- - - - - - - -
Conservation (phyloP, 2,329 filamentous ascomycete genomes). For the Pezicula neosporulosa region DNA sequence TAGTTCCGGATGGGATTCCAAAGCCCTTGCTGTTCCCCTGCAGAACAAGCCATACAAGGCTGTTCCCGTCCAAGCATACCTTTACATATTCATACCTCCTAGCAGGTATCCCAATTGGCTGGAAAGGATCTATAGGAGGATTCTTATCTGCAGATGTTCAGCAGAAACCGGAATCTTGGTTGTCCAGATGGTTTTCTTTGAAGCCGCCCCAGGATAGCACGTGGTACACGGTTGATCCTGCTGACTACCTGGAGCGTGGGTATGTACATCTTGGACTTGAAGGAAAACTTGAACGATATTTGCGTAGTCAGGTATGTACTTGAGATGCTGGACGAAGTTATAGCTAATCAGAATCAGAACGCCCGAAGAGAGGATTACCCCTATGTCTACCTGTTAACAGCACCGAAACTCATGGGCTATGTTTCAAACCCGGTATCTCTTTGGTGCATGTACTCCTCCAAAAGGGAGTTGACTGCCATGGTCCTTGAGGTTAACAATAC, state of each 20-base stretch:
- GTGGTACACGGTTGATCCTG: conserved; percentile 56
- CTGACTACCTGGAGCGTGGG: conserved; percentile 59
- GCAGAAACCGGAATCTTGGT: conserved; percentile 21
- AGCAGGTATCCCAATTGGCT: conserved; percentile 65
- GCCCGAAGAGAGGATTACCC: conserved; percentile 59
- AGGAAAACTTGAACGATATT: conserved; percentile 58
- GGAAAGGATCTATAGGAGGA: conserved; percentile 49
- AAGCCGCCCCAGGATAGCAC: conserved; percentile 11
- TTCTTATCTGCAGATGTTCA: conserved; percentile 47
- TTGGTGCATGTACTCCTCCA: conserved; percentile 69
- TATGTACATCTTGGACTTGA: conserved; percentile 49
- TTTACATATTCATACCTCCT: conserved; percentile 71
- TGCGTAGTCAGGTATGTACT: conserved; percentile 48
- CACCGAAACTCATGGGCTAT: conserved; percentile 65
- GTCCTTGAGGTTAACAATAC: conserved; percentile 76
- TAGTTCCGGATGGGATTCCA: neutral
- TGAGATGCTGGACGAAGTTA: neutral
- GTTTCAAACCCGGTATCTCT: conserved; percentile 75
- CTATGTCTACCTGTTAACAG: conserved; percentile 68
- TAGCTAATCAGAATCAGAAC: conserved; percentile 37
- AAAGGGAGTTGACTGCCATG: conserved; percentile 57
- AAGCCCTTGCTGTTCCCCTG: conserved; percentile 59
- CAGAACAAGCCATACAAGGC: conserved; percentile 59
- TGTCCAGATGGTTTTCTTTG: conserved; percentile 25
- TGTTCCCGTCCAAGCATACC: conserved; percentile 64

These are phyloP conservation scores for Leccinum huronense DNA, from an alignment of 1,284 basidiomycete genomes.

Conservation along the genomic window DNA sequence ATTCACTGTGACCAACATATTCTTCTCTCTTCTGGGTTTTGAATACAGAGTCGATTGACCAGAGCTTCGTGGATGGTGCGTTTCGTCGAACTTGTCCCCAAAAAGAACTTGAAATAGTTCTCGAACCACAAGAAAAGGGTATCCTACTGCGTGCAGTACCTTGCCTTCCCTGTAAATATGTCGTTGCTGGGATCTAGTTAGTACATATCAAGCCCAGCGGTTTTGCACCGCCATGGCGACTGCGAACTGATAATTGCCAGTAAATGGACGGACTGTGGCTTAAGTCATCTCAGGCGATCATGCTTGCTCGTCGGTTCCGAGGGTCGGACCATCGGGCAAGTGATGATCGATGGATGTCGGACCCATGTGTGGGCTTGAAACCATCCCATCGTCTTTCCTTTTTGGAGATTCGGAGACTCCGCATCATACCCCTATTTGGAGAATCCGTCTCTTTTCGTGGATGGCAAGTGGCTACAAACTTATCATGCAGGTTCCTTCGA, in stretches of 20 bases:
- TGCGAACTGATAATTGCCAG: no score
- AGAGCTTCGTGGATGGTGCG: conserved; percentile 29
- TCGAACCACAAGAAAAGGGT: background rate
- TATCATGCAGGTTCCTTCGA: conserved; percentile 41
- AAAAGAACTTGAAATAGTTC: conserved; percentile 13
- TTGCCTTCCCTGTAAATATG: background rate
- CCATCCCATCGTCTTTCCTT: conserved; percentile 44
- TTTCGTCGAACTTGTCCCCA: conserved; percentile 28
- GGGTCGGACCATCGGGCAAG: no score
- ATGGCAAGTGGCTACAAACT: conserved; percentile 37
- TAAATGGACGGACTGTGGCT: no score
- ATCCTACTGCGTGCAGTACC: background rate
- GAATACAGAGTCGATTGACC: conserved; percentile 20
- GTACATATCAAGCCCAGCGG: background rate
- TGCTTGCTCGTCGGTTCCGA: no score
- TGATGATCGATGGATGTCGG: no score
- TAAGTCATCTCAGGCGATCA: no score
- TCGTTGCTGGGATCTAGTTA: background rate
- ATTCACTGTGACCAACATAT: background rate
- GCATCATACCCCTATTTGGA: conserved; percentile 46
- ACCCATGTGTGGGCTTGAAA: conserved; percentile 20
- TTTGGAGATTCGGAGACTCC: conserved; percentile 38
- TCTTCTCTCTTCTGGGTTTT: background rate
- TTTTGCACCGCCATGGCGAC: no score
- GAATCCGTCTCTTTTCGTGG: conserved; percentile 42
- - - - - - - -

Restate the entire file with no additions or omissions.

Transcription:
Conservation (phyloP, 2,329 filamentous ascomycete genomes). For the Pezicula neosporulosa region DNA sequence TAGTTCCGGATGGGATTCCAAAGCCCTTGCTGTTCCCCTGCAGAACAAGCCATACAAGGCTGTTCCCGTCCAAGCATACCTTTACATATTCATACCTCCTAGCAGGTATCCCAATTGGCTGGAAAGGATCTATAGGAGGATTCTTATCTGCAGATGTTCAGCAGAAACCGGAATCTTGGTTGTCCAGATGGTTTTCTTTGAAGCCGCCCCAGGATAGCACGTGGTACACGGTTGATCCTGCTGACTACCTGGAGCGTGGGTATGTACATCTTGGACTTGAAGGAAAACTTGAACGATATTTGCGTAGTCAGGTATGTACTTGAGATGCTGGACGAAGTTATAGCTAATCAGAATCAGAACGCCCGAAGAGAGGATTACCCCTATGTCTACCTGTTAACAGCACCGAAACTCATGGGCTATGTTTCAAACCCGGTATCTCTTTGGTGCATGTACTCCTCCAAAAGGGAGTTGACTGCCATGGTCCTTGAGGTTAACAATAC, state of each 20-base stretch:
- GTGGTACACGGTTGATCCTG: conserved; percentile 56
- CTGACTACCTGGAGCGTGGG: conserved; percentile 59
- GCAGAAACCGGAATCTTGGT: conserved; percentile 21
- AGCAGGTATCCCAATTGGCT: conserved; percentile 65
- GCCCGAAGAGAGGATTACCC: conserved; percentile 59
- AGGAAAACTTGAACGATATT: conserved; percentile 58
- GGAAAGGATCTATAGGAGGA: conserved; percentile 49
- AAGCCGCCCCAGGATAGCAC: conserved; percentile 11
- TTCTTATCTGCAGATGTTCA: conserved; percentile 47
- TTGGTGCATGTACTCCTCCA: conserved; percentile 69
- TATGTACATCTTGGACTTGA: conserved; percentile 49
- TTTACATATTCATACCTCCT: conserved; percentile 71
- TGCGTAGTCAGGTATGTACT: conserved; percentile 48
- CACCGAAACTCATGGGCTAT: conserved; percentile 65
- GTCCTTGAGGTTAACAATAC: conserved; percentile 76
- TAGTTCCGGATGGGATTCCA: neutral
- TGAGATGCTGGACGAAGTTA: neutral
- GTTTCAAACCCGGTATCTCT: conserved; percentile 75
- CTATGTCTACCTGTTAACAG: conserved; percentile 68
- TAGCTAATCAGAATCAGAAC: conserved; percentile 37
- AAAGGGAGTTGACTGCCATG: conserved; percentile 57
- AAGCCCTTGCTGTTCCCCTG: conserved; percentile 59
- CAGAACAAGCCATACAAGGC: conserved; percentile 59
- TGTCCAGATGGTTTTCTTTG: conserved; percentile 25
- TGTTCCCGTCCAAGCATACC: conserved; percentile 64

These are phyloP conservation scores for Leccinum huronense DNA, from an alignment of 1,284 basidiomycete genomes.

Conservation along the genomic window DNA sequence ATTCACTGTGACCAACATATTCTTCTCTCTTCTGGGTTTTGAATACAGAGTCGATTGACCAGAGCTTCGTGGATGGTGCGTTTCGTCGAACTTGTCCCCAAAAAGAACTTGAAATAGTTCTCGAACCACAAGAAAAGGGTATCCTACTGCGTGCAGTACCTTGCCTTCCCTGTAAATATGTCGTTGCTGGGATCTAGTTAGTACATATCAAGCCCAGCGGTTTTGCACCGCCATGGCGACTGCGAACTGATAATTGCCAGTAAATGGACGGACTGTGGCTTAAGTCATCTCAGGCGATCATGCTTGCTCGTCGGTTCCGAGGGTCGGACCATCGGGCAAGTGATGATCGATGGATGTCGGACCCATGTGTGGGCTTGAAACCATCCCATCGTCTTTCCTTTTTGGAGATTCGGAGACTCCGCATCATACCCCTATTTGGAGAATCCGTCTCTTTTCGTGGATGGCAAGTGGCTACAAACTTATCATGCAGGTTCCTTCGA, in stretches of 20 bases:
- TGCGAACTGATAATTGCCAG: no score
- AGAGCTTCGTGGATGGTGCG: conserved; percentile 29
- TCGAACCACAAGAAAAGGGT: background rate
- TATCATGCAGGTTCCTTCGA: conserved; percentile 41
- AAAAGAACTTGAAATAGTTC: conserved; percentile 13
- TTGCCTTCCCTGTAAATATG: background rate
- CCATCCCATCGTCTTTCCTT: conserved; percentile 44
- TTTCGTCGAACTTGTCCCCA: conserved; percentile 28
- GGGTCGGACCATCGGGCAAG: no score
- ATGGCAAGTGGCTACAAACT: conserved; percentile 37
- TAAATGGACGGACTGTGGCT: no score
- ATCCTACTGCGTGCAGTACC: background rate
- GAATACAGAGTCGATTGACC: conserved; percentile 20
- GTACATATCAAGCCCAGCGG: background rate
- TGCTTGCTCGTCGGTTCCGA: no score
- TGATGATCGATGGATGTCGG: no score
- TAAGTCATCTCAGGCGATCA: no score
- TCGTTGCTGGGATCTAGTTA: background rate
- ATTCACTGTGACCAACATAT: background rate
- GCATCATACCCCTATTTGGA: conserved; percentile 46
- ACCCATGTGTGGGCTTGAAA: conserved; percentile 20
- TTTGGAGATTCGGAGACTCC: conserved; percentile 38
- TCTTCTCTCTTCTGGGTTTT: background rate
- TTTTGCACCGCCATGGCGAC: no score
- GAATCCGTCTCTTTTCGTGG: conserved; percentile 42